Wednesday, June 11, 2014

The Shape Of Things To Come: Wright Amidst Emerging Ecclesiologies(Begbie)

Years ago I downloaded the audio files of papers presented at the Jesus, Paul and the People of God: A Theological Dialogue with N.T. Wright (2010 Wheaton Theological Conference). I am ashamed to admit that I never had the chance to listen to them. Until now. There they stayed on my iPhone waiting for God's perfect time. Earlier this week, when I was working out, the random shuffle began to play one of the papers. Although I was annoyed and would have preferred mind-relaxing music, I decided to listen. I found it relevant and timely. Worshiping with some of the new worshiping communities (new church plants) in our Presbytery of Los Ranchos  has been, over the last year, my joy and privilege. The paper on emerging churches by Jeremy Begbie, a Biblical scholar and systematic theologian at Duke University, describes "The Shape of Things To Come" and it is something I am watching unfold in real life. Although it is a 2010 conference paper - five years old - I thought it most pertinent for all that is happening now in our life together as the people of God too and so I share it. I must also admit that only the Holy Spirit can do something like this. Recently, I was asked "Why is church unity so important?" When I answer with Scripture (e.g. Jesus Unity prayer for his followers through the ages, Paul's Ephesians writings on the church as God's new society) and our Ordination vows (where unity comes before purity) I get shrugged off. Well, Begbie, also an ecclesiolgist (ecclesiology is the theological study of the Christian Church) touches on church unity as well. Unity is a Gospel-matter, he says along with Wright. Thus, his insight is valuable for all disciples of Jesus as when he notes "radical orthodoxy tends to resolve the identity and agency of Christ into the identity and agency of the Church..."

Begbie starts by sharing that N.T. Wright most strangely has become one of the top resources for emerging churches. The conference was held to honor the ministry of Wright. Begbie frames his comments around Tom Wright's (N.T. Wright) works defining the Church as one people of God brought into being by the Messiah and the Spirit. The people of God include the local church, emerging church, Visible & Invisible Church.

Begbie's comments are given below verbatim (not the entire paper though, just a part of it).

"Tom never tires of underscoring 'The Church can't be captive to divisions of race, gender and socio-economic standing. When Christ died and rose again,' he claims, 'he transformed the covenant people of God into a single world-wide family whose only defining badge is faith.  The very specific faith that Jesus is risen from the dead as Messiah and Lord of the world.' In and through the humanity of the new Adam then, a mode of relating has been made possible, free of the alienating boundaries that determine our current social life. In our own day perhaps it speaks mostly to the ideology of consumerism, allied to forces of social segmentation where the Church is reduced to a lifestyle enclave. With each local church an homogenous affinity group catering for a particular set of preferences, or more likely grievances.  Here lurks a critical danger for emerging church initiatives virtually all of which are culture group specific. Many such churches find it hard to mature to that further stage when the Word of the Cross and the Power of the Spirit forges a unique oneness that can only come from Christ crucified and risen.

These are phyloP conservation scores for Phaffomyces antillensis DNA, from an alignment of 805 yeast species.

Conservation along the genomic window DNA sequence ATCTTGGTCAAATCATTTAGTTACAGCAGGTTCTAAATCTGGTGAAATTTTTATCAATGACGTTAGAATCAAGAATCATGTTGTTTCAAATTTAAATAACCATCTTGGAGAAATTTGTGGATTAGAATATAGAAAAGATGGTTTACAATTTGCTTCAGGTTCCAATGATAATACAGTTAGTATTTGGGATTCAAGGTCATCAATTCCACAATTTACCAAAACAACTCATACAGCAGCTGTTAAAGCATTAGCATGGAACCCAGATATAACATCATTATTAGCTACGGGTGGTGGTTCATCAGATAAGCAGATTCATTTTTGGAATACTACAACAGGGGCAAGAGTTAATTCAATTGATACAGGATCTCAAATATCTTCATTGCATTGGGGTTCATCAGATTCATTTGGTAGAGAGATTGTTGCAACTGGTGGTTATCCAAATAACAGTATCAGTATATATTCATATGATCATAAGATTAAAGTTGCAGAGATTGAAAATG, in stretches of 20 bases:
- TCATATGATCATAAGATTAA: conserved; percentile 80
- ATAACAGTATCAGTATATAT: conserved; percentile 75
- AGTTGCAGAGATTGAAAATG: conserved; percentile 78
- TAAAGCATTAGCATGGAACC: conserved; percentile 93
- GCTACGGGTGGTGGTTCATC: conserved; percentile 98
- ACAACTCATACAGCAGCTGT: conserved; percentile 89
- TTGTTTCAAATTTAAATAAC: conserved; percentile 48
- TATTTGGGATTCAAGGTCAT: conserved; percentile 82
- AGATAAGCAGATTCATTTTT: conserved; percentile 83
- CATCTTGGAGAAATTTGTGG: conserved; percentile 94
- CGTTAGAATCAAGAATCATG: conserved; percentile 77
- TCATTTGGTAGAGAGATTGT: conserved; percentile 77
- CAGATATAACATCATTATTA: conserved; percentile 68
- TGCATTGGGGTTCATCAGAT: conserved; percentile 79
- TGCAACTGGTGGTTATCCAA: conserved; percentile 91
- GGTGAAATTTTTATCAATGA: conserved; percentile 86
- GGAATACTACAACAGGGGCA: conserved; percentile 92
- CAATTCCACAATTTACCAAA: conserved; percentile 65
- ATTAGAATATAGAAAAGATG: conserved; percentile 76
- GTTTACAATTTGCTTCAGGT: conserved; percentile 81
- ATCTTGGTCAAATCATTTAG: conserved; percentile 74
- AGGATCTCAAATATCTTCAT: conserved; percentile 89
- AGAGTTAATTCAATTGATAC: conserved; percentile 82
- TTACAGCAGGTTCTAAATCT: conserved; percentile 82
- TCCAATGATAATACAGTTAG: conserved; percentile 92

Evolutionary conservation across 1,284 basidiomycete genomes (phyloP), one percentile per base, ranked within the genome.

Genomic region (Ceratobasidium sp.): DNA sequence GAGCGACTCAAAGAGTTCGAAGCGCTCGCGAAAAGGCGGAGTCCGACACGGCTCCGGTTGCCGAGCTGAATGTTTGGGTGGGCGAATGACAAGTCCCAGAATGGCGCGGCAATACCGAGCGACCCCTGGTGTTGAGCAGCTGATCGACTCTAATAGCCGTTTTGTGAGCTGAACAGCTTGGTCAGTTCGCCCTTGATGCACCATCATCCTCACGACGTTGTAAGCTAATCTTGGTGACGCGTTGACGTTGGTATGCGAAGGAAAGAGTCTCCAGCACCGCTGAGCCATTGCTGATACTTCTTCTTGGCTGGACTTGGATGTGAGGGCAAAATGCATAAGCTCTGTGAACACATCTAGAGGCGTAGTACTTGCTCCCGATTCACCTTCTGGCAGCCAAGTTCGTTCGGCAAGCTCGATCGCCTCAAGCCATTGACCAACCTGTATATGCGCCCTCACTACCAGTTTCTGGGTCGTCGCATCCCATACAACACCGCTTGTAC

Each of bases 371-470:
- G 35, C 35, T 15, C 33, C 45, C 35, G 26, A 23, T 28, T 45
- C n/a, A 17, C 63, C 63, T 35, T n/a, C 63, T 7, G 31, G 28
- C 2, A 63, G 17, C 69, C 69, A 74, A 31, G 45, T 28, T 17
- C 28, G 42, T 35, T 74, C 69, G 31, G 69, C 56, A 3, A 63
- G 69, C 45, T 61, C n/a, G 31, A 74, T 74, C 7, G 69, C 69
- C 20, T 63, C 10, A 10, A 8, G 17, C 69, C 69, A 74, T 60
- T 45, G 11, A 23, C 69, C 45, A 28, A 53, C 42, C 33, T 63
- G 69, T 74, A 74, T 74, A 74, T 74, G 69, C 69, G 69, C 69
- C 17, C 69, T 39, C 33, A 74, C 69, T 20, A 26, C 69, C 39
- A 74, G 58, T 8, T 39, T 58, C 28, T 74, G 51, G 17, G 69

I was taking a weekend in the church not so long ago. I was asked to take a music group of instrumentalists they'd gathered together and it was a group of about 50 instrumentalists. There were 2 synthesizers, there was a harp, 4 out of tune clarinets, a 13 year-old flutist, and a euphonium. Euphonium is like a tuba that hasn't been fed for a long time. ... And I thought nowhere else in western civilization would you ever, ever gather an orchestra like this. Which is the point. Only in the church, can that happen. And we ought to be proud of that.  We ought to be proud of that Who wants a symphony orchestra in the church? This is the challenge. You getting the point? That's ecclesiology.